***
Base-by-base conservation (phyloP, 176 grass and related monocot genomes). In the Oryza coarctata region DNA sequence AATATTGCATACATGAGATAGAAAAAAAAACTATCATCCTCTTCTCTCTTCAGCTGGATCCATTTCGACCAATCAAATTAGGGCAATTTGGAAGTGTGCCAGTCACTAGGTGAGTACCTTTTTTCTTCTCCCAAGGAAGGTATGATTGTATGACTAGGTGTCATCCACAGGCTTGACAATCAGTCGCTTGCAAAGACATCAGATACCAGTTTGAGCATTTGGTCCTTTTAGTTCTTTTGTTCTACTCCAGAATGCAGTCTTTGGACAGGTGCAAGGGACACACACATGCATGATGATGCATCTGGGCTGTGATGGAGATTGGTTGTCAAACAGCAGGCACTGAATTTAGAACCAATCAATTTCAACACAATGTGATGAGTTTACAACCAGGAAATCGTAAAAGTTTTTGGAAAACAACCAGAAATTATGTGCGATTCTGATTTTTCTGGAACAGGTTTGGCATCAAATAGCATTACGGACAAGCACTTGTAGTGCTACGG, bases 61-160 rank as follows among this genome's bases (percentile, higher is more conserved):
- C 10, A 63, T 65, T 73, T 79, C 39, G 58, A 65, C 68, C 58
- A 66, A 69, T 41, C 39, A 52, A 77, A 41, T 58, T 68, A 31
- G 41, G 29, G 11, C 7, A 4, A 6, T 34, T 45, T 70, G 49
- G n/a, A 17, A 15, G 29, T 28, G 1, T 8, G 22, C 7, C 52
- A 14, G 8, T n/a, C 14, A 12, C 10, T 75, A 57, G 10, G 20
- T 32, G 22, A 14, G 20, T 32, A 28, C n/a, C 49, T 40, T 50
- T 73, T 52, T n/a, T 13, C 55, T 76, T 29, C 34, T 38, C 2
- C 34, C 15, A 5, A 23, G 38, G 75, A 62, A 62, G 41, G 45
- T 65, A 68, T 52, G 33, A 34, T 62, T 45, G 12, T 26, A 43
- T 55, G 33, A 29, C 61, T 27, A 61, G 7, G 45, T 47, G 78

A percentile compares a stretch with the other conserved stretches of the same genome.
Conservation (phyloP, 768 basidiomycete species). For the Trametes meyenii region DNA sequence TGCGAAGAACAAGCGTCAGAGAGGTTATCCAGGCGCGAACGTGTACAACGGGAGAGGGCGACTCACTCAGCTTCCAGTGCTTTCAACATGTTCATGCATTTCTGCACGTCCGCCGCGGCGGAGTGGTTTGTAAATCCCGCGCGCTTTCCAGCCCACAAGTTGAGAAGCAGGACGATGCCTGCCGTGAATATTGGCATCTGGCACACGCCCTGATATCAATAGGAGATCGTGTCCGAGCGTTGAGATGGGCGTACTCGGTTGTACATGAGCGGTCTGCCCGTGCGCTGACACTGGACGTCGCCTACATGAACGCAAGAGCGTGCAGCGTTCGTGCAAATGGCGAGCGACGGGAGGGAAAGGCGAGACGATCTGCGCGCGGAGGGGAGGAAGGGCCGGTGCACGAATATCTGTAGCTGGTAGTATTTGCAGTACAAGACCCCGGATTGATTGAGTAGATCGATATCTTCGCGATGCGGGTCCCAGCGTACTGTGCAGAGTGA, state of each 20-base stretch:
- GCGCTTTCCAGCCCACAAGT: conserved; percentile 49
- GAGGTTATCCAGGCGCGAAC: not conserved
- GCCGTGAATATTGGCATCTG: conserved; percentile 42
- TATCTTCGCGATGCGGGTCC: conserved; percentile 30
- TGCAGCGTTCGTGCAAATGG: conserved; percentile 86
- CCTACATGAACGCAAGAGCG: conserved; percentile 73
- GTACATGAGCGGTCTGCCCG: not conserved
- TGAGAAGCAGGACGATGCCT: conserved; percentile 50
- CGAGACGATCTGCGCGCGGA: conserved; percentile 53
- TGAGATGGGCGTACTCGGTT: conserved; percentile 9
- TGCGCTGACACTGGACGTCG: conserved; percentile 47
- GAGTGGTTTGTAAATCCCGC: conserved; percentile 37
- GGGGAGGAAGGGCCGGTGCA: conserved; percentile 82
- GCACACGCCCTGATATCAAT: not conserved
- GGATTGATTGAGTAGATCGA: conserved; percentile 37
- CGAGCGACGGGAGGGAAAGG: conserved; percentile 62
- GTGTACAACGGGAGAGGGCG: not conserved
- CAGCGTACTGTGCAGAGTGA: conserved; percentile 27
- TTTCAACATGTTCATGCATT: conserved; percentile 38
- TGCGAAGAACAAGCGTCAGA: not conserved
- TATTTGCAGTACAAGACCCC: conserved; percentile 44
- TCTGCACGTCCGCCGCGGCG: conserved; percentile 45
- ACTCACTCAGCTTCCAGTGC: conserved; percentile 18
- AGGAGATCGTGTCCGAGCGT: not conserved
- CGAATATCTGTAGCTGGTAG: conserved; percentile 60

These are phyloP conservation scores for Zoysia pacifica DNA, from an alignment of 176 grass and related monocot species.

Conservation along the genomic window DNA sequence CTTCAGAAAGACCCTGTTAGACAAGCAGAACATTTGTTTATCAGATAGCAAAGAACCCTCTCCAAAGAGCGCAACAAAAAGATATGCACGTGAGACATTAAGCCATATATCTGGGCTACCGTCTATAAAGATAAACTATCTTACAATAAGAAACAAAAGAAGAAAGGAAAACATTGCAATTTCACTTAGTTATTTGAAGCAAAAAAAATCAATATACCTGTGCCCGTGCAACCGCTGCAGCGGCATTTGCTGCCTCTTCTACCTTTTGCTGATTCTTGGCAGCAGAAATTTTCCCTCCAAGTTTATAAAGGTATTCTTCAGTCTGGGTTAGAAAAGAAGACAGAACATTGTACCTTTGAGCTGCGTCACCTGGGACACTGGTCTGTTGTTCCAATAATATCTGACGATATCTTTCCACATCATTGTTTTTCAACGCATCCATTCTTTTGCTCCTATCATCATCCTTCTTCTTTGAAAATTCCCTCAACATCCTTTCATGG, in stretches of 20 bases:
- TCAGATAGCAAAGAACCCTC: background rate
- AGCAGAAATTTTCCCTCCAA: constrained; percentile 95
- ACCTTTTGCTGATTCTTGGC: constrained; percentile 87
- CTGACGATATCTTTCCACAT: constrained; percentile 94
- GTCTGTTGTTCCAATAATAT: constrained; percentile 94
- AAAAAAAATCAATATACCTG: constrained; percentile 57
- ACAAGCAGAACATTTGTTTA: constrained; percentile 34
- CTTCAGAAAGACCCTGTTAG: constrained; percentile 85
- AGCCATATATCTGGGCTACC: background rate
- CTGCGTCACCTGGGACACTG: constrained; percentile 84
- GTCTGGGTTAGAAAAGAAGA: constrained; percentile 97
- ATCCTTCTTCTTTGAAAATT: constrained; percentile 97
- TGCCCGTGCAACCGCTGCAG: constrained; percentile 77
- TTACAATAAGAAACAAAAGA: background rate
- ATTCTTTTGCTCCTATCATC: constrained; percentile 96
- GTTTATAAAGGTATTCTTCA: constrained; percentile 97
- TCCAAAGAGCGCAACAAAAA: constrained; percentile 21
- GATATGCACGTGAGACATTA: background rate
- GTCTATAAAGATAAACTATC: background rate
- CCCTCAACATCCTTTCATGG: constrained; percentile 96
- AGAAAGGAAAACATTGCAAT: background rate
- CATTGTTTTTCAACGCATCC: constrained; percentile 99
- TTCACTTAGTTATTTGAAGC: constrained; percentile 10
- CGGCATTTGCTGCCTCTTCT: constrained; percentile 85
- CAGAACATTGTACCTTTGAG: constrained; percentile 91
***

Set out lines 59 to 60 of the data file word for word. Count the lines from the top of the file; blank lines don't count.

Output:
- GTCTATAAAGATAAACTATC: background rate
- CCCTCAACATCCTTTCATGG: constrained; percentile 96